The UK government-funded group that assists global censorship

The business of censorship.

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In the UK, the Foreign Office is spending the equivalent of about $3 million to finance something called a Global Disinformation Index (GDI).

But some observers say GDI is no more than a spearheaded attack on free speech.


Now, if you ask Global Disinformation Index what the heck it is – to garner so much trust from the government, not to mention your own – i.e., taxpayer money – its website suggests it is no more than a plain and simple “anti-disinformation non-profit” – set up in 2018.

Related: US State Department funded website blacklist of outlets that reported lab leak theory

The spurt of similar organizations, at that point in time, seems to have caused an opposite equal reaction – and now the Free Speech Union is highlighting the fact that this large amount of money is earmarked by the UK government toward the aforementioned particular group.

But the inflation problem is now – perhaps as a natural extension of the multi-year crisis in the making – becoming a financial, i.e., “money” one. Affecting everybody – but the very elites who create and perpetuate it.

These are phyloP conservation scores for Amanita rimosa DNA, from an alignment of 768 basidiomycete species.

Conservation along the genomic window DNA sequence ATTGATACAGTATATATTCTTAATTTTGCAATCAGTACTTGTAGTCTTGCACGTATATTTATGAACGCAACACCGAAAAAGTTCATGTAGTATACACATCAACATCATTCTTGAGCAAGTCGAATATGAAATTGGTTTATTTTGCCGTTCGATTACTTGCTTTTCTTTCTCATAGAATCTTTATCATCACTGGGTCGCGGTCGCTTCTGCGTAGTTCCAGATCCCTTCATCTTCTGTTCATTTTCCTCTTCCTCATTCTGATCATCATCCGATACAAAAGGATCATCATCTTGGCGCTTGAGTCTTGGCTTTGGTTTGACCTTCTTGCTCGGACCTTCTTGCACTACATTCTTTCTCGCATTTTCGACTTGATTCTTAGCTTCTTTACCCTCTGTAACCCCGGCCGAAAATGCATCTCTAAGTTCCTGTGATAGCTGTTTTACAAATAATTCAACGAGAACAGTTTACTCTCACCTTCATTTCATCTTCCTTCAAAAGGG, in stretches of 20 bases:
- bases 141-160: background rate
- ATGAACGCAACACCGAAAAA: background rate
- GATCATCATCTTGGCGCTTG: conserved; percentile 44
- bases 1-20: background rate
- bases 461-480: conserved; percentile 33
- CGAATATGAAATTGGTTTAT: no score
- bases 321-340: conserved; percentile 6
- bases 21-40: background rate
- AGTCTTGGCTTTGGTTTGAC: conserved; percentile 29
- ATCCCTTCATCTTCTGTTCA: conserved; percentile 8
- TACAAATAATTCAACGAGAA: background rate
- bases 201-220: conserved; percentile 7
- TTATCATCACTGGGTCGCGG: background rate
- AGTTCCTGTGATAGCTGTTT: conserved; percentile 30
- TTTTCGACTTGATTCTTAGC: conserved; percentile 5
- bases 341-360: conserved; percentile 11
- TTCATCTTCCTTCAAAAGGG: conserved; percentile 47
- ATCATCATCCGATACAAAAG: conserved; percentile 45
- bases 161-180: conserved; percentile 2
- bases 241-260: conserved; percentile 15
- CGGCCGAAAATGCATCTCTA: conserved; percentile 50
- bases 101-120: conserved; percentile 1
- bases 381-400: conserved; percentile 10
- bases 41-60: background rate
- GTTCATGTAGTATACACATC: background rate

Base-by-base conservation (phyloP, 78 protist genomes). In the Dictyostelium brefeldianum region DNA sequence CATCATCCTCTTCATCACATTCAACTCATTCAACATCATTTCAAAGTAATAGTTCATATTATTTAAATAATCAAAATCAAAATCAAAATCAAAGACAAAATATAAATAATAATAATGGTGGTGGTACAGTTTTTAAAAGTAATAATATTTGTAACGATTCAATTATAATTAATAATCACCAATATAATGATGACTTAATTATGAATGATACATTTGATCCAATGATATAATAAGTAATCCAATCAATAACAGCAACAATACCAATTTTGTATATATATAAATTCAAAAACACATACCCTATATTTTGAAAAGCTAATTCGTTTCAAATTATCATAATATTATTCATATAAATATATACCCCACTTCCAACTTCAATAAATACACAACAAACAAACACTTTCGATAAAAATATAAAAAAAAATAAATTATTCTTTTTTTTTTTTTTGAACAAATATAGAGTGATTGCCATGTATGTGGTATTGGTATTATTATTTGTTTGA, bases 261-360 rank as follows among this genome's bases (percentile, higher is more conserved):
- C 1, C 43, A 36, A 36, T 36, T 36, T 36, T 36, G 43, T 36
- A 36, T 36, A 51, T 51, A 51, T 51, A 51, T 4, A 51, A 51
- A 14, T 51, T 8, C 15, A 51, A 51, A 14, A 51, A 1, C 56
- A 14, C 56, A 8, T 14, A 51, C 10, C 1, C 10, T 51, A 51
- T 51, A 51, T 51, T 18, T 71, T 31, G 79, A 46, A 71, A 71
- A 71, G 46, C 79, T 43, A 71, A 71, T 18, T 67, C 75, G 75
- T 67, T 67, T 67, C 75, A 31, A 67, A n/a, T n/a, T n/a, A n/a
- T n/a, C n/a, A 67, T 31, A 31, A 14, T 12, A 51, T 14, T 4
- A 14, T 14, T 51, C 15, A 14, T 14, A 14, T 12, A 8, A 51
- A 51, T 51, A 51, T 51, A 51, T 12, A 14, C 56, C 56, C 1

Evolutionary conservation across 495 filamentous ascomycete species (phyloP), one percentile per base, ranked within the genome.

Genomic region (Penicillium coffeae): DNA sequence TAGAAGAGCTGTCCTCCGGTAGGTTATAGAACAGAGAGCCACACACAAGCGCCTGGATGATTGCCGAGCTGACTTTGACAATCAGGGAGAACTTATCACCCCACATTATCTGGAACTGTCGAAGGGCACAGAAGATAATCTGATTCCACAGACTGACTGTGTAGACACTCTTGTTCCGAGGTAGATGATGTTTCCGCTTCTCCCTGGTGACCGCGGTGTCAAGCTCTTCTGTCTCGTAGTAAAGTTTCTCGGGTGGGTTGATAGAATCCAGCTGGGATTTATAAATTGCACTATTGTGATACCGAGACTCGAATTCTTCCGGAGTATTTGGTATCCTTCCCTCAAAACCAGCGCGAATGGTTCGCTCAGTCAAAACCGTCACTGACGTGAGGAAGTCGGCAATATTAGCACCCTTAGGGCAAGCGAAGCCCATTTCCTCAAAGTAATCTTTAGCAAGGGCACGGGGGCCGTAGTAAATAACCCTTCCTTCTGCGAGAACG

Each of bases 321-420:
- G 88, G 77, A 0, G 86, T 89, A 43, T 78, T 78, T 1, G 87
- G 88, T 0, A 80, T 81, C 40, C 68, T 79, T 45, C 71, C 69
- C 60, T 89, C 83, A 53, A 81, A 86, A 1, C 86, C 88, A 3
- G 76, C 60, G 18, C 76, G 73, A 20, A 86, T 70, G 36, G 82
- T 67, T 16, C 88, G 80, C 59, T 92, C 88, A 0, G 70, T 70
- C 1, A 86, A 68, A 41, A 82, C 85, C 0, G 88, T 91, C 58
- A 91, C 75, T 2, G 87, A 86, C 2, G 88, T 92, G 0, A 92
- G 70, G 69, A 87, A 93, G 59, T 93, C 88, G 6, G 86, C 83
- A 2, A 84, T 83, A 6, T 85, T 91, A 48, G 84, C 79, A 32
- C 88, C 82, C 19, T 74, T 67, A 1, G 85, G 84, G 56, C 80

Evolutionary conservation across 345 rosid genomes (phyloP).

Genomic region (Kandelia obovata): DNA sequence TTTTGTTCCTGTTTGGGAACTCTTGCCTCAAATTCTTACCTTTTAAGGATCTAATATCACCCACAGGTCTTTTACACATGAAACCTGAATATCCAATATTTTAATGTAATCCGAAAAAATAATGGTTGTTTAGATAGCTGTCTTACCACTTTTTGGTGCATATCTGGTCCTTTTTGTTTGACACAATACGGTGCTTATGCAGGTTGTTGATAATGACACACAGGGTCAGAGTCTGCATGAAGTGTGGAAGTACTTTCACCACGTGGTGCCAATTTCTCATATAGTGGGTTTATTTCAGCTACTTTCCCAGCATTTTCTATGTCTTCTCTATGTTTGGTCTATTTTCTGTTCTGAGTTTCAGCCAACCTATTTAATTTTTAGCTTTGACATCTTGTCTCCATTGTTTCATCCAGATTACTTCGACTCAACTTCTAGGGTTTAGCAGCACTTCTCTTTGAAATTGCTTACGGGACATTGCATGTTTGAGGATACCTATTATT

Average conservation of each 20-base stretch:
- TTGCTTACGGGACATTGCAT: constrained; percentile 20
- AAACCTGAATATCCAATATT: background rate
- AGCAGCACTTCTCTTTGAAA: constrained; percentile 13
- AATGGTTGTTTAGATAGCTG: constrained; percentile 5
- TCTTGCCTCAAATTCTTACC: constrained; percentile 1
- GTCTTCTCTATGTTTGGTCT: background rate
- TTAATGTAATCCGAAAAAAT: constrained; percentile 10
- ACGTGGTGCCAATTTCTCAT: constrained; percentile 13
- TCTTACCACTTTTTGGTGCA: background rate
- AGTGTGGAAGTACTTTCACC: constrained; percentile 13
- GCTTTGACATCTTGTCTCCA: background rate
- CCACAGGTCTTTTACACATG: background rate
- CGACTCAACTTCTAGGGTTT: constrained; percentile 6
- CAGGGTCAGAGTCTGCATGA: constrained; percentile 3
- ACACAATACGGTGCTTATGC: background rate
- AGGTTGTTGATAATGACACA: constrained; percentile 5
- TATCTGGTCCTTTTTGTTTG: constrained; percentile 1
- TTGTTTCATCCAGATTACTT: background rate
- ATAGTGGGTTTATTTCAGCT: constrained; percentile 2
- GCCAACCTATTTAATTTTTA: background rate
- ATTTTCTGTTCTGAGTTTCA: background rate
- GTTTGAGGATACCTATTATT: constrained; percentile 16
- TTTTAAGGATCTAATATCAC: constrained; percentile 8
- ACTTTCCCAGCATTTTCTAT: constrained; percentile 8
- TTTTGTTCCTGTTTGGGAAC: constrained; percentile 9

And so a media outlet like UK’s Spectator decided to take a closer look at how spending all that money to fund the Global Disinformation Index works with the government’s promised financial austerity (“draconian”) measures (to stave off a crisis by and large of their own making – (by the way.)

Related: US State Department funds UK think tank that aids in censorship of Americans

Inquiring minds want to know, and so – what is GDI, and why should UK taxpayer forget other funding targets, and spend up to 2.5 million pounds sterling a year on what, according to reports – and, whittled down in terms of definition, for lack of space and time – is little more than a shadowy censorship group.

According to reports, some of the news organizations the GDI has tried to target have been the New York Post and the American Spectator, along with the Reason, a libertarian outlet.

When the target was properly positioned, it was “bias, sensationalism and clickbait” that the GDI tried to shoot at them.

Needless to say, none of the targets feel “hit” – or justifiably in the crosshairs in the first place.

The UK TaxPayers’ Alliance is not far behind.

John O’Connell of the organization is said to have stated that, “Taxpayers are bound to wonder whether funding such a far-removed quango is the best use of their money, especially at a time when household budgets are squeezed thanks to sky-high tax bills.”

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